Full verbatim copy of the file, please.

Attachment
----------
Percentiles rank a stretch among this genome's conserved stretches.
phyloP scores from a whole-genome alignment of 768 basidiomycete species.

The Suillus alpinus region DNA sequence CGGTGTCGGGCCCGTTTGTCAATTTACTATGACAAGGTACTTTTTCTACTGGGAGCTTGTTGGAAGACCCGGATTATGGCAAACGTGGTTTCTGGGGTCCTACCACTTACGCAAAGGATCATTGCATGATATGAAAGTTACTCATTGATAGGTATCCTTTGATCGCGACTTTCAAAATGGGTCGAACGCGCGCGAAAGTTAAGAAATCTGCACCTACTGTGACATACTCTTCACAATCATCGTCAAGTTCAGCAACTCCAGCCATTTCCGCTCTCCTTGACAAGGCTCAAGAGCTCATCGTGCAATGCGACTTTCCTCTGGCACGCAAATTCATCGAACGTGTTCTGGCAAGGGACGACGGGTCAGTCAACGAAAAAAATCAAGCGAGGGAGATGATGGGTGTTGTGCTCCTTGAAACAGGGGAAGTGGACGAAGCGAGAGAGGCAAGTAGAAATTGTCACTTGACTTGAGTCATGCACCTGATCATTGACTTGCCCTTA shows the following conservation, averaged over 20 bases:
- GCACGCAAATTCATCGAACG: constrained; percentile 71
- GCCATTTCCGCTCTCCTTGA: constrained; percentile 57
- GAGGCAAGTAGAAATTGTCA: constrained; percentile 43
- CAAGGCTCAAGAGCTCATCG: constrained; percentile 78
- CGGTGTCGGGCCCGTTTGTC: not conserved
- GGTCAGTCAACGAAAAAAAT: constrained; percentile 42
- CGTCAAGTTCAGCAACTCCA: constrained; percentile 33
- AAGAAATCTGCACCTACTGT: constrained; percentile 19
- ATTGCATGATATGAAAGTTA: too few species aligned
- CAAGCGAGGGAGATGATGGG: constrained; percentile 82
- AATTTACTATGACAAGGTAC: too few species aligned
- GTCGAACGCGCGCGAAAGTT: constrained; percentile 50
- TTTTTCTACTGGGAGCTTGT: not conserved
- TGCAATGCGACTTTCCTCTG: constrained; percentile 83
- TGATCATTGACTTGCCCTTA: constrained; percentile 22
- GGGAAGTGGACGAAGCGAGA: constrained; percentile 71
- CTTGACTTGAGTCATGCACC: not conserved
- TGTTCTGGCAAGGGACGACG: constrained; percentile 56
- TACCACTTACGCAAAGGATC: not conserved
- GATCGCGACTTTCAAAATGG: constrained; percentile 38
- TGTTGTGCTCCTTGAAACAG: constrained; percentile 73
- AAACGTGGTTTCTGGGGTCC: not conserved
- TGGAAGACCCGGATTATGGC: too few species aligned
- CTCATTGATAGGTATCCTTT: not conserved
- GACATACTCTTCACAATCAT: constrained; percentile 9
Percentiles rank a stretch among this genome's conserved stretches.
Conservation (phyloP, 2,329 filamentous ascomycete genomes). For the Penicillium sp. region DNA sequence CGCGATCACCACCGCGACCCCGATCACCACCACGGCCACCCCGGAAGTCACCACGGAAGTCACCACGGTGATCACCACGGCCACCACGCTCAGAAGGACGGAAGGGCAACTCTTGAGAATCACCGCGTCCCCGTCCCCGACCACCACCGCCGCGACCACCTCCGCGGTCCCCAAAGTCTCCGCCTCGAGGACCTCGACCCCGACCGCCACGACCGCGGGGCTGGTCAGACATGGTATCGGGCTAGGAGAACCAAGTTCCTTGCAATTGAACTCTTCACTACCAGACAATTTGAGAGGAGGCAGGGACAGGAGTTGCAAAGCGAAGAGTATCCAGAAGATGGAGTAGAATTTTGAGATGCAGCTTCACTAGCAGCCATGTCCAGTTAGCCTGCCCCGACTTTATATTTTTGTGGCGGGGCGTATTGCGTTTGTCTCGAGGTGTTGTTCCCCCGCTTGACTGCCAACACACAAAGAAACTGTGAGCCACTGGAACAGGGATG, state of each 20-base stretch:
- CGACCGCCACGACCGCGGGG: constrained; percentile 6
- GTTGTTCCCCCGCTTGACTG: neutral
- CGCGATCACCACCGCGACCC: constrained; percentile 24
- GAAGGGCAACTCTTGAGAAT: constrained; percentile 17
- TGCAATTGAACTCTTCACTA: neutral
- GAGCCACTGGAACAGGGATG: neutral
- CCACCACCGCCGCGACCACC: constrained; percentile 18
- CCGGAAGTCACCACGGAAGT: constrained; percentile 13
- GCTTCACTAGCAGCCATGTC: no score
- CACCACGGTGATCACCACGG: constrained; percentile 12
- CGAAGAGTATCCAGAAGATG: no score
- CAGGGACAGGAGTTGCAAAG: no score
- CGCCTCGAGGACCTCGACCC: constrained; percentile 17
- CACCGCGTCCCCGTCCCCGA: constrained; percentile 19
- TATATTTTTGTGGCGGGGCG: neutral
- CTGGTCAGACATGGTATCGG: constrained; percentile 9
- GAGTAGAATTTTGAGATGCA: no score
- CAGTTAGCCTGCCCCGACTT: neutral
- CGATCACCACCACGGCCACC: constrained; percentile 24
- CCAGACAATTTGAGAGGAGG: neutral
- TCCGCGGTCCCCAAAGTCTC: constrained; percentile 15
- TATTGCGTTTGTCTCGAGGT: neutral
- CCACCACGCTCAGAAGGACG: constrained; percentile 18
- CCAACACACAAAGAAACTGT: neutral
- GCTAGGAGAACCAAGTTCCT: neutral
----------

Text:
Percentiles rank a stretch among this genome's conserved stretches.
phyloP scores from a whole-genome alignment of 768 basidiomycete species.

The Suillus alpinus region DNA sequence CGGTGTCGGGCCCGTTTGTCAATTTACTATGACAAGGTACTTTTTCTACTGGGAGCTTGTTGGAAGACCCGGATTATGGCAAACGTGGTTTCTGGGGTCCTACCACTTACGCAAAGGATCATTGCATGATATGAAAGTTACTCATTGATAGGTATCCTTTGATCGCGACTTTCAAAATGGGTCGAACGCGCGCGAAAGTTAAGAAATCTGCACCTACTGTGACATACTCTTCACAATCATCGTCAAGTTCAGCAACTCCAGCCATTTCCGCTCTCCTTGACAAGGCTCAAGAGCTCATCGTGCAATGCGACTTTCCTCTGGCACGCAAATTCATCGAACGTGTTCTGGCAAGGGACGACGGGTCAGTCAACGAAAAAAATCAAGCGAGGGAGATGATGGGTGTTGTGCTCCTTGAAACAGGGGAAGTGGACGAAGCGAGAGAGGCAAGTAGAAATTGTCACTTGACTTGAGTCATGCACCTGATCATTGACTTGCCCTTA shows the following conservation, averaged over 20 bases:
- GCACGCAAATTCATCGAACG: constrained; percentile 71
- GCCATTTCCGCTCTCCTTGA: constrained; percentile 57
- GAGGCAAGTAGAAATTGTCA: constrained; percentile 43
- CAAGGCTCAAGAGCTCATCG: constrained; percentile 78
- CGGTGTCGGGCCCGTTTGTC: not conserved
- GGTCAGTCAACGAAAAAAAT: constrained; percentile 42
- CGTCAAGTTCAGCAACTCCA: constrained; percentile 33
- AAGAAATCTGCACCTACTGT: constrained; percentile 19
- ATTGCATGATATGAAAGTTA: too few species aligned
- CAAGCGAGGGAGATGATGGG: constrained; percentile 82
- AATTTACTATGACAAGGTAC: too few species aligned
- GTCGAACGCGCGCGAAAGTT: constrained; percentile 50
- TTTTTCTACTGGGAGCTTGT: not conserved
- TGCAATGCGACTTTCCTCTG: constrained; percentile 83
- TGATCATTGACTTGCCCTTA: constrained; percentile 22
- GGGAAGTGGACGAAGCGAGA: constrained; percentile 71
- CTTGACTTGAGTCATGCACC: not conserved
- TGTTCTGGCAAGGGACGACG: constrained; percentile 56
- TACCACTTACGCAAAGGATC: not conserved
- GATCGCGACTTTCAAAATGG: constrained; percentile 38
- TGTTGTGCTCCTTGAAACAG: constrained; percentile 73
- AAACGTGGTTTCTGGGGTCC: not conserved
- TGGAAGACCCGGATTATGGC: too few species aligned
- CTCATTGATAGGTATCCTTT: not conserved
- GACATACTCTTCACAATCAT: constrained; percentile 9
Percentiles rank a stretch among this genome's conserved stretches.
Conservation (phyloP, 2,329 filamentous ascomycete genomes). For the Penicillium sp. region DNA sequence CGCGATCACCACCGCGACCCCGATCACCACCACGGCCACCCCGGAAGTCACCACGGAAGTCACCACGGTGATCACCACGGCCACCACGCTCAGAAGGACGGAAGGGCAACTCTTGAGAATCACCGCGTCCCCGTCCCCGACCACCACCGCCGCGACCACCTCCGCGGTCCCCAAAGTCTCCGCCTCGAGGACCTCGACCCCGACCGCCACGACCGCGGGGCTGGTCAGACATGGTATCGGGCTAGGAGAACCAAGTTCCTTGCAATTGAACTCTTCACTACCAGACAATTTGAGAGGAGGCAGGGACAGGAGTTGCAAAGCGAAGAGTATCCAGAAGATGGAGTAGAATTTTGAGATGCAGCTTCACTAGCAGCCATGTCCAGTTAGCCTGCCCCGACTTTATATTTTTGTGGCGGGGCGTATTGCGTTTGTCTCGAGGTGTTGTTCCCCCGCTTGACTGCCAACACACAAAGAAACTGTGAGCCACTGGAACAGGGATG, state of each 20-base stretch:
- CGACCGCCACGACCGCGGGG: constrained; percentile 6
- GTTGTTCCCCCGCTTGACTG: neutral
- CGCGATCACCACCGCGACCC: constrained; percentile 24
- GAAGGGCAACTCTTGAGAAT: constrained; percentile 17
- TGCAATTGAACTCTTCACTA: neutral
- GAGCCACTGGAACAGGGATG: neutral
- CCACCACCGCCGCGACCACC: constrained; percentile 18
- CCGGAAGTCACCACGGAAGT: constrained; percentile 13
- GCTTCACTAGCAGCCATGTC: no score
- CACCACGGTGATCACCACGG: constrained; percentile 12
- CGAAGAGTATCCAGAAGATG: no score
- CAGGGACAGGAGTTGCAAAG: no score
- CGCCTCGAGGACCTCGACCC: constrained; percentile 17
- CACCGCGTCCCCGTCCCCGA: constrained; percentile 19
- TATATTTTTGTGGCGGGGCG: neutral
- CTGGTCAGACATGGTATCGG: constrained; percentile 9
- GAGTAGAATTTTGAGATGCA: no score
- CAGTTAGCCTGCCCCGACTT: neutral
- CGATCACCACCACGGCCACC: constrained; percentile 24
- CCAGACAATTTGAGAGGAGG: neutral
- TCCGCGGTCCCCAAAGTCTC: constrained; percentile 15
- TATTGCGTTTGTCTCGAGGT: neutral
- CCACCACGCTCAGAAGGACG: constrained; percentile 18
- CCAACACACAAAGAAACTGT: neutral
- GCTAGGAGAACCAAGTTCCT: neutral